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iPhone maker Apple looks to increase the amount of damages from rival Samsung, requesting a retrial in the latest patent case between the companies.

Earlier, a Californian jury awarded Apple $119m (£71m) in damages from Samsung, lower than its demand of $2.2bn. In the lawsuit, Apple accused Samsung of infringing on two of its patents.

Apple noted in its latest court filing that a retrial was warranted based on prejudicial claims by Samsung to the jury.

Apple also filed a permanent injunction to ban Samsung devices that allegedly infringe on its patents. The injunction is sought in the US District Court for the Northern District of California.

The patents cover features such as "slide-to-unlock" on phone home screens, auto-correct for prompts on the spelling of words, and the so-called "quick links" feature for scanning text to identify certain types of structures such as phone numbers, dates and email addresses.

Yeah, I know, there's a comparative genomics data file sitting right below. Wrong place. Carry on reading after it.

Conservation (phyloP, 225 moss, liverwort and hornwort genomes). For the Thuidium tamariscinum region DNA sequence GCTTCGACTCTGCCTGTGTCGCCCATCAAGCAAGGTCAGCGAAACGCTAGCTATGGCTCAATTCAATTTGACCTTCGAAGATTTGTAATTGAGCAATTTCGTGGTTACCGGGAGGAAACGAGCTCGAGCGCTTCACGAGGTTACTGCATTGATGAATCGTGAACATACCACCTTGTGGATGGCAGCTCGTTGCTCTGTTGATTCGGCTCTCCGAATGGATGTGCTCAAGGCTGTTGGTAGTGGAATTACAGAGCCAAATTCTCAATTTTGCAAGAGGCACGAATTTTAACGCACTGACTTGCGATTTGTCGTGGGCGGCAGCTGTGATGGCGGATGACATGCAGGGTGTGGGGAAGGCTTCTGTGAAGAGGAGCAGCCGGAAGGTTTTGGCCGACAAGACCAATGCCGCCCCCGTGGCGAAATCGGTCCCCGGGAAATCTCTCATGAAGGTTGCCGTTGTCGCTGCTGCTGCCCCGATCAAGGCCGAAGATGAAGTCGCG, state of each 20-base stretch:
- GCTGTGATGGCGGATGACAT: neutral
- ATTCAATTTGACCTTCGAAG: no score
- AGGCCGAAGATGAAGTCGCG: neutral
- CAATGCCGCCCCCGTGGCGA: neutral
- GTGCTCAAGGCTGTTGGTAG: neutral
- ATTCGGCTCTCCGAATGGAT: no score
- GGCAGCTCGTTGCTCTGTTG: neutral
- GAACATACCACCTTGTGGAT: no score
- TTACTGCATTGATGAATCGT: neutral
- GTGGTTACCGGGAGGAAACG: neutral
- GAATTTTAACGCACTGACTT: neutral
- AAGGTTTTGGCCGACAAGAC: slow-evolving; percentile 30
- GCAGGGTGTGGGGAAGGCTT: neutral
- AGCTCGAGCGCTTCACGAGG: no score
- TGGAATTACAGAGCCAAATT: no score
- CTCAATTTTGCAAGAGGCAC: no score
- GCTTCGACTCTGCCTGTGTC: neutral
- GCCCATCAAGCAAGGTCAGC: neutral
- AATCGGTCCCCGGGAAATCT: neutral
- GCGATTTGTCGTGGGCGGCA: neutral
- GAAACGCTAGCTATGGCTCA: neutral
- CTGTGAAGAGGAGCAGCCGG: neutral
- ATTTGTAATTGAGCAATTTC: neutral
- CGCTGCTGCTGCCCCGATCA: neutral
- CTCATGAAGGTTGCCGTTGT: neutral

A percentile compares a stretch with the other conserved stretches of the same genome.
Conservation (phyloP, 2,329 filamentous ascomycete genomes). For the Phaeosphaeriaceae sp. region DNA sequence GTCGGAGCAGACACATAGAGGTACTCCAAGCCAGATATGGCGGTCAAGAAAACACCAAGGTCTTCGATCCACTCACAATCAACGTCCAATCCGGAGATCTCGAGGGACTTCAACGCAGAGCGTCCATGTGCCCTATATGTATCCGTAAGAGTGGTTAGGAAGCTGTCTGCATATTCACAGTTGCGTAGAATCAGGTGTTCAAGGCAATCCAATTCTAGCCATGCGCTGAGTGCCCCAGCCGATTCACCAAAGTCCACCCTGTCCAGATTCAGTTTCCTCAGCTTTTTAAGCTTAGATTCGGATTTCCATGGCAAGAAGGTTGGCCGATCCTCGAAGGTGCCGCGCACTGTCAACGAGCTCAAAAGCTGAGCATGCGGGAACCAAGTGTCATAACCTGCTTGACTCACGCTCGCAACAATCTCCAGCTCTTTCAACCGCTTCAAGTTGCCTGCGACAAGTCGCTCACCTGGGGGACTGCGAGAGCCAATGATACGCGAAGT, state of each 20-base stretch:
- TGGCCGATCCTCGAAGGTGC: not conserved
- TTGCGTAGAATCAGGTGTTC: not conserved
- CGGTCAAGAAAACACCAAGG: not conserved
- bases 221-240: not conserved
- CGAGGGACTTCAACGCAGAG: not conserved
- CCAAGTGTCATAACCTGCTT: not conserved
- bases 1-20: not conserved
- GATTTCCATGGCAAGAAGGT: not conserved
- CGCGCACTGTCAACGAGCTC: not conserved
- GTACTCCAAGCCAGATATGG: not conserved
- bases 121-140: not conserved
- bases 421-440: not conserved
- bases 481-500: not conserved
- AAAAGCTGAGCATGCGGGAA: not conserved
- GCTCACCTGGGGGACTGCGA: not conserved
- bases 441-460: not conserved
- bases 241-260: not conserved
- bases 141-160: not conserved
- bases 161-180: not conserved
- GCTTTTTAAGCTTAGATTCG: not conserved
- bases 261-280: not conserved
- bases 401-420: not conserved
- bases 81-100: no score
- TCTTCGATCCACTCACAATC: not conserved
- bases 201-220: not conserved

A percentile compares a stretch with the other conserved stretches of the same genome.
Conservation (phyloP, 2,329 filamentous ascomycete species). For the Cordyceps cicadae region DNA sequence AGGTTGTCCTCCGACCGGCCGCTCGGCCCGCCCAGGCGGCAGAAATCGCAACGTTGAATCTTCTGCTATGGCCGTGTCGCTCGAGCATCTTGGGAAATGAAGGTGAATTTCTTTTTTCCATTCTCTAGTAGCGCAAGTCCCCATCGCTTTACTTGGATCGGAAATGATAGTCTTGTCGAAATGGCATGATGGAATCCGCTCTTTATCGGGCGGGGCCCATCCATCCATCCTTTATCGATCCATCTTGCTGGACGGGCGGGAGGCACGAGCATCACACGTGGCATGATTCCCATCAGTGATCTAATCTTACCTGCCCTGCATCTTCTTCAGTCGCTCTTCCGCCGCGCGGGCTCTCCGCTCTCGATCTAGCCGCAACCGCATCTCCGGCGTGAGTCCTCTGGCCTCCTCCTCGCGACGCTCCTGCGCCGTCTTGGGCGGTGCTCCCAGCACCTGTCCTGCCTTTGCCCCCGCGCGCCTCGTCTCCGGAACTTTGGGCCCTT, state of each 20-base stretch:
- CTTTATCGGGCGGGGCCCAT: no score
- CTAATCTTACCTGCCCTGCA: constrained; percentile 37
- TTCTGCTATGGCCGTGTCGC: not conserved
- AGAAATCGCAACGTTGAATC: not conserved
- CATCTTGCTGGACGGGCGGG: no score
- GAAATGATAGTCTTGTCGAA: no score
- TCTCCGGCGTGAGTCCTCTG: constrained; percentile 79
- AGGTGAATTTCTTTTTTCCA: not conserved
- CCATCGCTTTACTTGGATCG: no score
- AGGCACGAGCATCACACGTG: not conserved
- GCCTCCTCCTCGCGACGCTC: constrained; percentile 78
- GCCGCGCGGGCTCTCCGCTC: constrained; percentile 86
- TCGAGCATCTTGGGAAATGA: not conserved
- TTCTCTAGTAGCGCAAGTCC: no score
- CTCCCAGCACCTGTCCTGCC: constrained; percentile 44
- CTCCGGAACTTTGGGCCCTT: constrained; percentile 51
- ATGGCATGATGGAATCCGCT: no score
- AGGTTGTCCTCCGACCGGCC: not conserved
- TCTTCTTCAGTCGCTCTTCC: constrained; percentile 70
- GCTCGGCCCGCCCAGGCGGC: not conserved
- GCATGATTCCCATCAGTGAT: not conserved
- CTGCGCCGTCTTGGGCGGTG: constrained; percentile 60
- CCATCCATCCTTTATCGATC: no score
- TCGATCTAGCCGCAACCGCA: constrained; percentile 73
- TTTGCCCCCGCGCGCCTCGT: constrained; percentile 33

Samsung, in its counter claim, argued that Apple infringed on two of its patents on its iPhones and iPads. Apple has stolen a wireless technology system for speeding up sending and receiving data, Samsung alleged.

After the verdict, Apple claimed that the jury made a technical mistake in awarding damages, forcing it to reconsider the issue. However, a US jury kept the total payment unchanged after additional deliberations.

Samsung is presently the smartphone market leader, accounting for one in three of all devices sold last year. Meanwhile, Apple is steadily losing its market share to low-cost rivals including Lenovo, HTC and Huawei.

Apple sued a number of rival smartphone makers over patent issues, but the legal battle between Samsung and Apple has been fiercer and widely noticed. Apple is looking to ban Samsung from selling its devices in the key US market.

About two years ago, a federal jury found Samsung was infringing on Apple's patents and asked the South Korean electronics major to pay about $930m to Apple. Then also, Apple requested a sales ban on Samsung's alleged infringing devices, but Judge Lucy Koh denied that request.